Sunday, September 25, 2005

While things were heating up in and around Gaza I finished reading Six Days of War: June 1967 and the Making of the Modern Middle East, by Michael B. Oren. It has been a long time since I last read such a good and well written (*) historical study, and I highly recommend it to anybody who wants to get an idea of the events and developments that led to, made up and followed the Six Days War. Reading the book I learnt some interesting things. For instance, the ministers of the National Religious Party - which since the 1970s has been the political home for many if not most settlers - were the least bellicose members of the Israeli government before and during the war, always trying to rein in the more daring ministers, like Yigal Allon. Also, the victories achieved by Israel were often bloody and far from being a matter of course. Especially the Jordanians fought very bravely. That the battles with the Jordanian army were fought almost from the very beginning of the war I did not realize, nor did I know that the final decision/permission to attack the Golan - an attack that gave Israel the most strategic asset that was conquered in the war - was only made/given in the last phase of the war. If the Arab countries had agreed to a cease fire proposed by the UN Security Council after two days of fighting, most of Israel's conquests ( e.g. Jerusalem's Old City, the Golan, Sharm al-Sheikh ) would not have taken place. Also, although I knew that Israel was threatened before June 5th, I did not know that it took so long for both the country's government and the army leaders to decide on the pre-emptive strikes that have become so famous. All in all, I say it again, a highly recommended book.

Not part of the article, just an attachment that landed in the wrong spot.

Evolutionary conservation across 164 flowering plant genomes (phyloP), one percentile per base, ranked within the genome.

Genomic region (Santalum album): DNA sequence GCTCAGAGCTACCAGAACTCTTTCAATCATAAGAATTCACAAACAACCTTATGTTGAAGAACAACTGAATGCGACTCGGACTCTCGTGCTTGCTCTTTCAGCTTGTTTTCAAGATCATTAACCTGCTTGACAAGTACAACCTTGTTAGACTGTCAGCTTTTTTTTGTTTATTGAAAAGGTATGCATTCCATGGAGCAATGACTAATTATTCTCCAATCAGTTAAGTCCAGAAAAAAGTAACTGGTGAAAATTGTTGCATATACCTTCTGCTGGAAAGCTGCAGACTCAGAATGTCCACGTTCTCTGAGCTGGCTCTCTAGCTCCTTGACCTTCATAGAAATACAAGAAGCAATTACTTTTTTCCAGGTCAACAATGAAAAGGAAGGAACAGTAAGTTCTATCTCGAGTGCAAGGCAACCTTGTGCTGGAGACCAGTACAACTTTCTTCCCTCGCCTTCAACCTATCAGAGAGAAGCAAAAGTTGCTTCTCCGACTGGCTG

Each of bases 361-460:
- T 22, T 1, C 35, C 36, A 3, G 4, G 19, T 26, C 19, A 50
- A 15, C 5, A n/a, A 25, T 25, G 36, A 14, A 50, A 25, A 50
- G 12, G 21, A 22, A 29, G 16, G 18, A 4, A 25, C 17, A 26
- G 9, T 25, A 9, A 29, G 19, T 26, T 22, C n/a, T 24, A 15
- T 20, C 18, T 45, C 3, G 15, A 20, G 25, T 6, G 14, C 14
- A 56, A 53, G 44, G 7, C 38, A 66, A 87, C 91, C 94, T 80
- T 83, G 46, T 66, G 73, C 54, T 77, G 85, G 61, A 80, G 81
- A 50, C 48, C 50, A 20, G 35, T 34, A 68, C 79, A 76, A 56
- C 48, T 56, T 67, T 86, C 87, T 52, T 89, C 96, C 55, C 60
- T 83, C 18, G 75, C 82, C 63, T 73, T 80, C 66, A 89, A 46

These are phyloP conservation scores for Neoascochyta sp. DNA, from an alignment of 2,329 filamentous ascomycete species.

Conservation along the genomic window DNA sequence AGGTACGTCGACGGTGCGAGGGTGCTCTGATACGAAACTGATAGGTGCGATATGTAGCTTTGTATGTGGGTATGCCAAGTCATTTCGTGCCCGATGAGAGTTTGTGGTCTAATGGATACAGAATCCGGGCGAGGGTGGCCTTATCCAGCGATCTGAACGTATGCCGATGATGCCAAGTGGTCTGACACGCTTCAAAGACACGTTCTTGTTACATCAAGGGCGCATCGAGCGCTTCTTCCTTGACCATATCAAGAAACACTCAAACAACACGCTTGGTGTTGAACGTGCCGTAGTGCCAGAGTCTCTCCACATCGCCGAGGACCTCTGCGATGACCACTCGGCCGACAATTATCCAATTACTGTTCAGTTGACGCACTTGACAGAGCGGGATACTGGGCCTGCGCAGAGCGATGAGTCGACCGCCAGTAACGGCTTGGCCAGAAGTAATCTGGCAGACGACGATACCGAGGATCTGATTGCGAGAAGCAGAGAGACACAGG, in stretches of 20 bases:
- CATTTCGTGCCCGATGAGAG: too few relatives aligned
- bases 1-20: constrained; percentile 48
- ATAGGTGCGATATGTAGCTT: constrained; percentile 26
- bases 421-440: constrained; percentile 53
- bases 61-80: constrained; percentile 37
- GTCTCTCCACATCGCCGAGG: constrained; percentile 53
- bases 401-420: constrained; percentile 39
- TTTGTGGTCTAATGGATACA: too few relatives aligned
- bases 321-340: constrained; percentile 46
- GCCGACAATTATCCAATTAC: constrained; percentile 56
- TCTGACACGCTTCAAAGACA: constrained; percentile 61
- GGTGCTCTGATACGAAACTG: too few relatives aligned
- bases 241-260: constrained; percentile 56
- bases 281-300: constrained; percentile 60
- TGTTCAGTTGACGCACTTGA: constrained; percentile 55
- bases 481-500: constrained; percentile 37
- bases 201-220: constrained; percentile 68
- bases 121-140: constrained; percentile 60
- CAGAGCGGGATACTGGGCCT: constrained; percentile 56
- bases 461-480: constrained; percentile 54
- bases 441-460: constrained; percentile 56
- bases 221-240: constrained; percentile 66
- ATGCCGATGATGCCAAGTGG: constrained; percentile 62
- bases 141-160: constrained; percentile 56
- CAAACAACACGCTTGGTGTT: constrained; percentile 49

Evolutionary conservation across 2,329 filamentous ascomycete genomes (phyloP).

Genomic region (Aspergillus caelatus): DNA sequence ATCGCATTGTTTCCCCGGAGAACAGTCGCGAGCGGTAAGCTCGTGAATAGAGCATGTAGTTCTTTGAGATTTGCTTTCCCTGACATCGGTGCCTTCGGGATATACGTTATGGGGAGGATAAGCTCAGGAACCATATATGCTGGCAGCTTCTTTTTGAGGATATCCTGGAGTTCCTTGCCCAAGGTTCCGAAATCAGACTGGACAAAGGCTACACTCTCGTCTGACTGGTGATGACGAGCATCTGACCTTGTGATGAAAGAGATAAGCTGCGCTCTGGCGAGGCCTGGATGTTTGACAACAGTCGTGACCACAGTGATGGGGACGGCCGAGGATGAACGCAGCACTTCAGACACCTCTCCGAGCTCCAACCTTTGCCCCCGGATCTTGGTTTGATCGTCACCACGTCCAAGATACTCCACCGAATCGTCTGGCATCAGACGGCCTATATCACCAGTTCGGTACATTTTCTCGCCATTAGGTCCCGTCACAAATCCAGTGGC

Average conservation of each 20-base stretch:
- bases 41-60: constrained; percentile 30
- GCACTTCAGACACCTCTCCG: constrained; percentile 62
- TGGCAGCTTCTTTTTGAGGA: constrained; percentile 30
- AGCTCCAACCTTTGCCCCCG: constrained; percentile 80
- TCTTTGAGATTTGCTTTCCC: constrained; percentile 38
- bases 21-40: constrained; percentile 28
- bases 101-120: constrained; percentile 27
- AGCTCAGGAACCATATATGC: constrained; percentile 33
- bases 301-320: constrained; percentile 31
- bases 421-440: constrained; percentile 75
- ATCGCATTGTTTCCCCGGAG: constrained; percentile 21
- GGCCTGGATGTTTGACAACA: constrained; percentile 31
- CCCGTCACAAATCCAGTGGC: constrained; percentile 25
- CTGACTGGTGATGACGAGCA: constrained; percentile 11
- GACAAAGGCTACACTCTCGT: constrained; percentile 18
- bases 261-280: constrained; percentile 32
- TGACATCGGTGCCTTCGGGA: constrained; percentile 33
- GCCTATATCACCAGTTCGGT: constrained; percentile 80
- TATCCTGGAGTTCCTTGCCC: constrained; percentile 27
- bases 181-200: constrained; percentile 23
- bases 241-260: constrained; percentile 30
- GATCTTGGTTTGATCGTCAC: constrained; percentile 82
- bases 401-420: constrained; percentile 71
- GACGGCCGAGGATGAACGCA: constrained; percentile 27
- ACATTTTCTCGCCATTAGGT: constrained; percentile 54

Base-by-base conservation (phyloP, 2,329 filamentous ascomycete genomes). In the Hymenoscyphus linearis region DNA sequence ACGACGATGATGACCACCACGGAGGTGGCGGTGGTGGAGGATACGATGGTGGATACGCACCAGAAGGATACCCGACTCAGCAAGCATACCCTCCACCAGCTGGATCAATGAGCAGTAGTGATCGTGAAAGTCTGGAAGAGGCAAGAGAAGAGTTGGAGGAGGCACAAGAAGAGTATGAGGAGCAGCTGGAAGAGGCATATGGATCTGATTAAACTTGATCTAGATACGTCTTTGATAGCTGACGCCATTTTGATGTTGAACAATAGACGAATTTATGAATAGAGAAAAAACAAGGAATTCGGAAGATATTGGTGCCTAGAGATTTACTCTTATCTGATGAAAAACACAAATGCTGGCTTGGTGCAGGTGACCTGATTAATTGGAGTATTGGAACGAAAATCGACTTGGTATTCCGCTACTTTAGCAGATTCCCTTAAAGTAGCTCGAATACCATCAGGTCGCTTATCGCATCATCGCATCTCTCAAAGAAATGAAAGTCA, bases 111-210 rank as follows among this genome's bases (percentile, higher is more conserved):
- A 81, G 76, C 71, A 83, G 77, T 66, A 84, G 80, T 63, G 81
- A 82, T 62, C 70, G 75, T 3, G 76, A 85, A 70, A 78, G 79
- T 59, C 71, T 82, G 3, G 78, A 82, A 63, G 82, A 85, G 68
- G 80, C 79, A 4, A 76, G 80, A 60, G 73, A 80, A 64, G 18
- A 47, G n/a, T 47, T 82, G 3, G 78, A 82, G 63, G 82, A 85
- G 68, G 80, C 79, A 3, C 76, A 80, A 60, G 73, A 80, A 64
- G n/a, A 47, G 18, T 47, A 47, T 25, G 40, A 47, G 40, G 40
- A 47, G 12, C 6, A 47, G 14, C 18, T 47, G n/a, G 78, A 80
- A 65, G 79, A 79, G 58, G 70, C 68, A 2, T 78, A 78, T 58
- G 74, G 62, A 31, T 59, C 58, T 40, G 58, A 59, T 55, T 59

(*) As is all too common even in books brought onto the market by renowned publishers such as Oxford University Press and Penguin, there are some ugly or badly edited sentences, annoying grammatical and other errors in this book, but that did not spoil the enjoyment of reading it. Two examples:

* p. 237: In Gaza, the installation of a full military government was approved and charged with preventing looting and restoring normal life.

* p. 220: Built by the British during Mandate times and later passed on to the UN, the Police Academy was believed by the Israelis to house 'Ata 'Ali's main headquarters and was therefore heavily defended. In fact, the area was manned by a single company, 140 men, of the 2nd al-Husseini Battalion under Capt. Suliman Salayta. ( the second part of the first sentence does not make real sense ).

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